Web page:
What to Know
- Keep your refrigerator and freezer closed throughout a power outage to keep perishable foods cold
- Turn down the temperature dials all the way now; fill freezer with water jugs or dry ice
- PG&E will not offer reimbursement for food losses because the power outages are planned for public safety reasons
With some 800,000 PG&E customers losing power this week, many families might be worried about losing hundreds of dollars worth of groceries as their refrigerators and freezers go quiet.
The good news: if you take a few simple steps now, you might be able to keep that food cold, even without electricity.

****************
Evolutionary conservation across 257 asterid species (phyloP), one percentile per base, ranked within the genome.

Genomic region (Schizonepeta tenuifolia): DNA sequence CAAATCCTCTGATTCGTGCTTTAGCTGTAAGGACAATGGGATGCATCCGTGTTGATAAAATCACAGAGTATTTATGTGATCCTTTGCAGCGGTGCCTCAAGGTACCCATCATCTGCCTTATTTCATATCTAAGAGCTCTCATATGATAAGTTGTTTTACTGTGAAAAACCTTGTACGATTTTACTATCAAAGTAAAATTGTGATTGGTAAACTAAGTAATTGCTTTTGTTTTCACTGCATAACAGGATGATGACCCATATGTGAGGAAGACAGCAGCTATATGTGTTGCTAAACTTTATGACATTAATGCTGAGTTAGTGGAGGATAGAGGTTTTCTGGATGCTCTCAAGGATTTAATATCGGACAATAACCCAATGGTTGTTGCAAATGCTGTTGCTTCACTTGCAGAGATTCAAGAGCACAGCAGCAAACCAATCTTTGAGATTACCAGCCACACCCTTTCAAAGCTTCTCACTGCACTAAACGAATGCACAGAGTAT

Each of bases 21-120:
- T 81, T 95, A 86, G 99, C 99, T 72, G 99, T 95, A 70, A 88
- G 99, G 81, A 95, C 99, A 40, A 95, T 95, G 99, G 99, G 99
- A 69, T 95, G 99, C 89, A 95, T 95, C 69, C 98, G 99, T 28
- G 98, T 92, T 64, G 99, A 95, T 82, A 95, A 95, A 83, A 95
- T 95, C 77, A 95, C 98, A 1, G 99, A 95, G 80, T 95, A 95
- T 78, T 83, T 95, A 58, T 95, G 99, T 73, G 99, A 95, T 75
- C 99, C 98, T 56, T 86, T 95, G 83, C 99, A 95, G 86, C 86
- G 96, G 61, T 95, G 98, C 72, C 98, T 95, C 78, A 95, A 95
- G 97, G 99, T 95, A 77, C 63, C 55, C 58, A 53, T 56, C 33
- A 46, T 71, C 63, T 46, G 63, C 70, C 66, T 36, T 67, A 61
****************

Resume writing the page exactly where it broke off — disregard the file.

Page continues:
The U.S. Department of Agriculture makes several recommendations for saving frozen and refrigerated food:
- Keep the doors closed. Every time you open your refrigerator during a blackout, precious cold air will escape — and it will be replaced by warmer room-temperature air.
- A half-stocked freezer will keep food frozen for 24 hours. Remember to place meat and poultry on one side of the freezer or on a tray to prevent cross contamination of thawing juices.
- A Fully-stocked freezer will keep food frozen for 48 hours. Need to fill some space? Just add water — in jugs or bottles. Keep in mind, ice expands as it freezes, so leave some extra space in the container.
- Turn the thermostat controls down to the lowest temperature settings. This can help everything stay colder, longer.
- Pack dry ice in your freezer. Many grocery stores sell this, and its temperature is more than 100° below freezing!
- Keep a few days' worth of ready-to-eat foods that do not require cooking or cooling